How Many FHA Loans Can You Have?

How Many FHA Loans Can You Have?

Owning a home is a significant milestone in life. If you’re exploring home loans, FHA loans might be on your radar. Let’s dive into the nitty-gritty of how many FHA loans you can have, alongside some essential basics.

Can You Get An FHA Loan Twice?

Many people wonder if it’s possible to have more than one FHA loan at a time. As a general rule, the FHA prefers individuals to have only one FHA loan at a time. However you can get a second FHA Loan if you get a new job, move at least 100 miles away, increase your family size, or co-signed for someone elses FHA Loan. 

FHA Loan Basics

FHA loans are designed to help people become homeowners. They’re backed by the Federal Housing Administration, which makes them less risky for lenders. With this backing, lenders can offer loans to people who might not qualify for traditional loans. Here’s a brief overview:

  • Easier Credit Score Requirements: Even if your credit isn’t perfect, an FHA loan might still be within reach.
  • Lower Down Payments: You might only need to put down as little as 3.5% of the home’s purchase price.
  • Closing Cost Assistance: FHA loans can also help with some of the costs involved in closing on a home.

These features make FHA loans popular, especially among first-time home buyers.

Exceptions To Multiple FHA Loan Restrictions

Life’s unpredictable nature sometimes means rules need bending, especially when it comes to owning a home. Although the FHA usually limits individuals to one FHA loan at a time, several life changes could make you eligible for another. Let’s take a closer look at some of these exceptions:


Work Moves: If your job requires you to relocate and your new workplace is too far from your current home to commute reasonably, you might be allowed to get another FHA loan. This is particularly common for people whose jobs require them to move frequently, like military personnel.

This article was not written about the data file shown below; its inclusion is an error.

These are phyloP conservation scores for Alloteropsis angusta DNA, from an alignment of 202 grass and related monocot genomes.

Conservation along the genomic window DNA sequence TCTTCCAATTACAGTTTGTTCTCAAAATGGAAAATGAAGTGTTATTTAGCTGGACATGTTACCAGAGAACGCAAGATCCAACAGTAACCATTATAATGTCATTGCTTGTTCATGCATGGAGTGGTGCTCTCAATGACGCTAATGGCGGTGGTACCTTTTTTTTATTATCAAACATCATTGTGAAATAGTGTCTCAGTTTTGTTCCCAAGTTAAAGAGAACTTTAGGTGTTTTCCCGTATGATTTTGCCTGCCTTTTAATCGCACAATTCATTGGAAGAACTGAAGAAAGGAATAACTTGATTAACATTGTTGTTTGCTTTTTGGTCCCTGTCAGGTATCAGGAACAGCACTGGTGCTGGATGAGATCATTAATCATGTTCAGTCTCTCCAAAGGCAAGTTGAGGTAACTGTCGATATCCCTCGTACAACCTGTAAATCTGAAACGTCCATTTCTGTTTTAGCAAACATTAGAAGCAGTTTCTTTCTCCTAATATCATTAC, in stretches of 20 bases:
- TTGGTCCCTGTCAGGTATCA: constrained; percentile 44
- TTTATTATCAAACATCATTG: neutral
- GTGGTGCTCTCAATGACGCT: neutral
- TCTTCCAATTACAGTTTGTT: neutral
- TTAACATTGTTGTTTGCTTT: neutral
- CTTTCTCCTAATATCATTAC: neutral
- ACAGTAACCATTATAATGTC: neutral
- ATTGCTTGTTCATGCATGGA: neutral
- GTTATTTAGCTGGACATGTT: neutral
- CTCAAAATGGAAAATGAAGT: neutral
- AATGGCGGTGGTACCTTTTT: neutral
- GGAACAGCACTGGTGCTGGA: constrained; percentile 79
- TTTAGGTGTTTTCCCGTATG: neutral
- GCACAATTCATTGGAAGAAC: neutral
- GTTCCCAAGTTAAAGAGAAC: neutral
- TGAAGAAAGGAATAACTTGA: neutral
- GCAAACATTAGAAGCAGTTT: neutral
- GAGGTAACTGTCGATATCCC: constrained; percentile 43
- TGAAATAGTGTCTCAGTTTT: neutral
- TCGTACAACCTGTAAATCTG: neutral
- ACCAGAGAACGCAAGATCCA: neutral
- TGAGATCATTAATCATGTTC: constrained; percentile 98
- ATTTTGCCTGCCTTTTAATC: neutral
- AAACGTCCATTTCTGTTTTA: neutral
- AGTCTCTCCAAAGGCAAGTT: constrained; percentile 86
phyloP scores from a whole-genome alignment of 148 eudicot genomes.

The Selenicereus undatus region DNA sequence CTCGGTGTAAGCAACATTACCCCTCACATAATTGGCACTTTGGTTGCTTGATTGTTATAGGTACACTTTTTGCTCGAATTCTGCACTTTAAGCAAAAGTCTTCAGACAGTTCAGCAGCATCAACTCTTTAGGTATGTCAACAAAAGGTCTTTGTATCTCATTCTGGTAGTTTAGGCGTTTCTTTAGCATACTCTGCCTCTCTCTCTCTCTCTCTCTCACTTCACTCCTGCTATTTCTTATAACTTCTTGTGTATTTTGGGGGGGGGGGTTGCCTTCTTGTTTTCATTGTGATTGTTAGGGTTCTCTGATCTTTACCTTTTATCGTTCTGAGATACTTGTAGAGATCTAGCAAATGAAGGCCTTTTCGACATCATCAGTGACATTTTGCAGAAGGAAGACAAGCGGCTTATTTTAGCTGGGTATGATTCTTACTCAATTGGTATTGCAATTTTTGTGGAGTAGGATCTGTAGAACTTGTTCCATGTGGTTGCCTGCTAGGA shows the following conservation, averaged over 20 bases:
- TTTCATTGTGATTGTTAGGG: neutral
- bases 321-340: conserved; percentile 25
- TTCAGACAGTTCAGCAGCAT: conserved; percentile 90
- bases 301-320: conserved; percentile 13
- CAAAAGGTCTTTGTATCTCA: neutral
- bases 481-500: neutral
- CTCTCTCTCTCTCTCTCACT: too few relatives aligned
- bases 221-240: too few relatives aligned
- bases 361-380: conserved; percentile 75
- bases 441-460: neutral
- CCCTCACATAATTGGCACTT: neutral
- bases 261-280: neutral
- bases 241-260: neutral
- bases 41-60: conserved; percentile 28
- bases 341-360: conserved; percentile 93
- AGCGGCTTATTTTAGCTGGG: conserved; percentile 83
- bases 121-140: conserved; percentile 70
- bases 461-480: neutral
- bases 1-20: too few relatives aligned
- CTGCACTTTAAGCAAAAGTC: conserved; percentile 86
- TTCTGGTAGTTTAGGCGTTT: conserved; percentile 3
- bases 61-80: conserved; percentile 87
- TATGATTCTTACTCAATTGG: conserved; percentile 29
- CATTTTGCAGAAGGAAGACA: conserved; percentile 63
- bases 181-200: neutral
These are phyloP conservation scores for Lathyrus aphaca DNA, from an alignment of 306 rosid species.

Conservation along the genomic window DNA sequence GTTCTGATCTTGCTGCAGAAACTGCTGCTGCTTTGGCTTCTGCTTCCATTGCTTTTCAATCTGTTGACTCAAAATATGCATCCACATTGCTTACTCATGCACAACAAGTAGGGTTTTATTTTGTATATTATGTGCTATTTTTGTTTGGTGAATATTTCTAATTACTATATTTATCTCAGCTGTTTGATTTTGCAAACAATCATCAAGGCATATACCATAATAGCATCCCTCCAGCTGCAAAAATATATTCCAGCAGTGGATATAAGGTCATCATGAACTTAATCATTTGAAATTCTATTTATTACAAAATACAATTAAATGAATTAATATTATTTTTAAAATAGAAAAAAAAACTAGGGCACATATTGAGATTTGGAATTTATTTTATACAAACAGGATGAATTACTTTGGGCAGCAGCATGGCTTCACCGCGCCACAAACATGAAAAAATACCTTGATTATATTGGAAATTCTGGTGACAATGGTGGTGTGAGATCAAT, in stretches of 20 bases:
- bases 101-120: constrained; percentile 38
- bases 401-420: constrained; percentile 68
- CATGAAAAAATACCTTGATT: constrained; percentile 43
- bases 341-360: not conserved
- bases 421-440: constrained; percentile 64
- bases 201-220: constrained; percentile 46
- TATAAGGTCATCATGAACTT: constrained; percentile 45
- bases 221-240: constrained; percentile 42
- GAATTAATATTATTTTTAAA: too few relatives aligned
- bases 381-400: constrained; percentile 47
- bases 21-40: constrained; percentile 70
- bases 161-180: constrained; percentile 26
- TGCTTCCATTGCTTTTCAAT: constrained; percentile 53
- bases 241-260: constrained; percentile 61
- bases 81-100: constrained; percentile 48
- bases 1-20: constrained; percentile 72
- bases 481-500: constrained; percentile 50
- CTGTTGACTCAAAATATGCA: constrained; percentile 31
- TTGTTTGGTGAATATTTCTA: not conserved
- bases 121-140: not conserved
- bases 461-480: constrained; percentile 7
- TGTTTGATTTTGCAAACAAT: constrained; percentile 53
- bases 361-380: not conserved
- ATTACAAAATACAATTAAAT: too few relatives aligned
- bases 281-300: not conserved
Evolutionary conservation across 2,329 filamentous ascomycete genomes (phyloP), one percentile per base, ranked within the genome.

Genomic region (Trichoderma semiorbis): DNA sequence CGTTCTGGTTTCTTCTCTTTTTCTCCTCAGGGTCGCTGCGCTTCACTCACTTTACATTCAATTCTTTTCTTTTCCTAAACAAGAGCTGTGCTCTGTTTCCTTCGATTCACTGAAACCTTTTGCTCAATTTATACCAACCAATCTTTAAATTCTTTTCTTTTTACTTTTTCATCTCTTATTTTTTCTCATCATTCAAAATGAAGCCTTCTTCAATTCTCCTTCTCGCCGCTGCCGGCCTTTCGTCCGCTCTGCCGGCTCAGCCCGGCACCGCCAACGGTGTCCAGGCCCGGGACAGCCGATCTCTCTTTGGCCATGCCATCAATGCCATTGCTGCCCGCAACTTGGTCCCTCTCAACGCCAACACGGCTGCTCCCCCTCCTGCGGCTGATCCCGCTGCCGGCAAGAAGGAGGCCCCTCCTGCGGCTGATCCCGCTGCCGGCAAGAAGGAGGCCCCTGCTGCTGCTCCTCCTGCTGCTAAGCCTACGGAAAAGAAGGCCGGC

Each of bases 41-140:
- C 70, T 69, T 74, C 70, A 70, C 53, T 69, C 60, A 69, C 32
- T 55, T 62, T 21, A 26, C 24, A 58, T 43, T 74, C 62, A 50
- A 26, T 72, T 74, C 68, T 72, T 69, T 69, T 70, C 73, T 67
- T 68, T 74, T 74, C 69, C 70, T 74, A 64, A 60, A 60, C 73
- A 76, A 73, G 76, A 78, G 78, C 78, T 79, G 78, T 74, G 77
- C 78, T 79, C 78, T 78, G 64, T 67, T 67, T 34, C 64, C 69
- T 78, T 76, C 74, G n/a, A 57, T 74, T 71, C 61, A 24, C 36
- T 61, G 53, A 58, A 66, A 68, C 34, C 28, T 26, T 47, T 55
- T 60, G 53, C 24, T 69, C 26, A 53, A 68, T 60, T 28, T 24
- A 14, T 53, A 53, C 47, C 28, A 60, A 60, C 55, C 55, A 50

Starting Fresh: Divorce can be challenging, and sorting out who keeps the house can be part of that challenge. If you find yourself leaving an FHA-financed home as part of a divorce settlement, you may apply for another FHA loan. This ensures you still have the opportunity to own a home independently.

Increased Family Size

Space for Everyone: Families can grow unexpectedly. Maybe there’s a new baby, or a relative needs to move in with you. If your current home can’t comfortably accommodate your larger family, the FHA may consider this a valid reason for another loan. You’ll likely need to document why your current living situation is inadequate, such as insufficient bedrooms.


Helping Hands: Sometimes, you cosign an FHA loan to help a loved one qualify for their home. If you don’t live in that home, the FHA doesn’t count it against you, so you can apply for another FHA loan for your residence. This is because you’re technically responsible for the loan but not benefiting from living in the property.

These exceptions are crafted to ensure that FHA loans fulfill their mission: helping individuals and families own homes. They recognize that life’s circumstances can change, necessitating a new place to live, even if you already have an FHA-financed home.

Communication with a loan officer is key to navigating these exceptions. Each scenario is unique, and professional guidance can help you understand your eligibility and next steps.

How To Qualify For More Than One FHA Loan

If you find yourself in a situation that might qualify for an exception to the one FHA loan rule, there are specific criteria you’ll need to meet. Securing a second FHA loan is not guaranteed, but understanding what’s required can improve your chances. Here’s what you need to know:

Debt-To-Income Ratio

One of the main things lenders look at is your debt-to-income ratio (DTI). This is all the money you owe each month (like car payments, your current mortgage, and credit card bills) compared to how much money you make. For a second FHA loan, you’ll need to show that you can handle paying for both properties. The specific DTI requirement can vary, but keeping this ratio low shows lenders you can manage another loan.

Down Payment